Religion is typically a touchy subject in America, and it should be treated carefully. One theme I would like to include in my blog posts is the idea of place making, that at any place there are many process happening at one time contemporaneously, that is at the same time at a place. For me, that place is Paris; the topics I wrote about previously and will write about are process that happen at this place. It is these process that make a place, because they are what unite people.

Much as politics or economy, unite people in a unique way, religion unites in its own way. What makes, religion a process of place making? There are many creative forces that build creative places, but what is special about religion?

My own part I participated in the Catholic religion by going to mass on Christmas Eve with my own additions as a participant I found enlightenment on the other side. My method is participatory, which is how I gain enlightenment on a subject by participating in it. I wanted to know more about religion ergo I went to a Catholic Mass. The number of people who were at Notre Dame Cathedral surprised me; the aisles were filled with people standing, the seats were filled and many people were waiting to snatch a seat when it became vacant.

I found a seat open with a view of the pew and the television sets where I would remain seated for the next three hours. I waited little during the mass as the events happened one after another. Singing of songs in Latin, and French, reading of scripture, and sermons, finished by the taking of the sacred sacrament.

The Midnight Mass brochure was written in five languages, French, English, German, Italian and Spanish. I read from the French, English and German. Listening to words in French and reading in German was way I was able to pick up a few new words in German. The bishop sermon was not centered upon strict theological doctrine or even was a direct reading from the bible, but instead was a speech on liberty.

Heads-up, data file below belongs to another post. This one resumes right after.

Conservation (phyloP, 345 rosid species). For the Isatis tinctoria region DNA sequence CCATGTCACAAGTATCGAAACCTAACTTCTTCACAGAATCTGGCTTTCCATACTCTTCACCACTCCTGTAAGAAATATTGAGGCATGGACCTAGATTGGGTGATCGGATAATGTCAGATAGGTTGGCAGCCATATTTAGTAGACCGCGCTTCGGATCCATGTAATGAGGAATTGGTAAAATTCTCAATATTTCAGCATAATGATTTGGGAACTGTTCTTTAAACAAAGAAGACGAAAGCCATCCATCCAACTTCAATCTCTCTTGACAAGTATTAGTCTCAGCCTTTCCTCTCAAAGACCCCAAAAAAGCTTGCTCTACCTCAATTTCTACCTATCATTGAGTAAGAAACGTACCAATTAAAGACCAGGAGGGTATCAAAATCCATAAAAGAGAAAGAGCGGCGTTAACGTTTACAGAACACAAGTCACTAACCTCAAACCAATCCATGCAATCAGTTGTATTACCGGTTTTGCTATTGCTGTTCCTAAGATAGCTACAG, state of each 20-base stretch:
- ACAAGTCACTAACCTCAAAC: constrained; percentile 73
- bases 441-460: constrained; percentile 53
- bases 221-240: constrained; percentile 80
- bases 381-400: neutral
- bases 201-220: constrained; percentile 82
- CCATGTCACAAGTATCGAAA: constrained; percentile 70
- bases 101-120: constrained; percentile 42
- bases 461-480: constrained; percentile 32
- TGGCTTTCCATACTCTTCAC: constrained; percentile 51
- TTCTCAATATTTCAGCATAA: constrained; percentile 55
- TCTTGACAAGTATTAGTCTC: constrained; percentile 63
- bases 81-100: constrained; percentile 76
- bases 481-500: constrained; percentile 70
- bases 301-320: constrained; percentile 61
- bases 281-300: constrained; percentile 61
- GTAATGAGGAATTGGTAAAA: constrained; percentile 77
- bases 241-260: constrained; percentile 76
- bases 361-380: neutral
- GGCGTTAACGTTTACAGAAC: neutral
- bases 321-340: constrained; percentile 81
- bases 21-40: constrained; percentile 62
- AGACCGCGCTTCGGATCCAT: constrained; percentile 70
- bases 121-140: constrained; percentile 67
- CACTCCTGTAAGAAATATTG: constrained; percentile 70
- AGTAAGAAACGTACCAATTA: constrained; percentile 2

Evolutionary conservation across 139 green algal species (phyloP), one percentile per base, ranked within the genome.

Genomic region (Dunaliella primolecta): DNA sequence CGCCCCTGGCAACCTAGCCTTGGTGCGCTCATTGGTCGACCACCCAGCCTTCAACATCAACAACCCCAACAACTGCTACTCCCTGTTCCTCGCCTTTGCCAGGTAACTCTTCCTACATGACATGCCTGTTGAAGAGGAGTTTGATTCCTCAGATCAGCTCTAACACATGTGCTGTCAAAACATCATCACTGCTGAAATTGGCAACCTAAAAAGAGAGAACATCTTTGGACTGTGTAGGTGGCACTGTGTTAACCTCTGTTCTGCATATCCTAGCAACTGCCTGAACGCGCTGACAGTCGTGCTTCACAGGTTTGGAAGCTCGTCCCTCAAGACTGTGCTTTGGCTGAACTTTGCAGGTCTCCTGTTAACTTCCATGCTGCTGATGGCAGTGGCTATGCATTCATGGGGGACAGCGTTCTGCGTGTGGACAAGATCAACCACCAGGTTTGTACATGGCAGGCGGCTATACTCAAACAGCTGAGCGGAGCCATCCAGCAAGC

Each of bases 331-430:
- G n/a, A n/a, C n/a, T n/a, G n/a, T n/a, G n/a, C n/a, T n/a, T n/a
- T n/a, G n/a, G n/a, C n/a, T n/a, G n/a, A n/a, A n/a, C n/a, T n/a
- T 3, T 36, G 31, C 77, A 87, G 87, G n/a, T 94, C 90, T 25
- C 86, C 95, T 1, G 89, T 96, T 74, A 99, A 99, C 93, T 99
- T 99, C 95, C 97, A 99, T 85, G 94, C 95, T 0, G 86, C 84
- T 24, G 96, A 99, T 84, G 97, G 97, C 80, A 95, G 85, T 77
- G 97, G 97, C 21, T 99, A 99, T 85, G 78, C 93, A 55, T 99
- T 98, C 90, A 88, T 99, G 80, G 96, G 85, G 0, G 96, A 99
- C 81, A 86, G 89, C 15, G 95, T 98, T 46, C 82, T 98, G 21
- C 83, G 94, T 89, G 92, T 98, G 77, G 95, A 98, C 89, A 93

The Bishop mentioned the problems of climate change, economics crisis, but said that it is important to strengthen one’s mind or[1] body for what is to come. The theme of the sermon could have been said by a politician, or at a leadership seminar, but a catholic bishop said it. Theses words are the essential words of liberty, they are abstract enough to be accepted by an audience, yet they have a rhapsodic quality that would open the gaze of any skeptic.

What is religion then, a story of origins? Is it an apostle story told by the bards from Homer to Jefferson, Mathew, Mark and John? Perhaps religion is a mystery, some like mystery, and pursuit. Is religion dogma, ritual and procedure? Well, in my meeting studies I found that religion is all of those things, because human beings believe that religion is all of those things, and more because my own list is not exhaustive.

Only people have a right to favor a faith. People and government do not have a right to favor any faith by assimilation, separation, or concealing the voluntary expression of the essence of religion.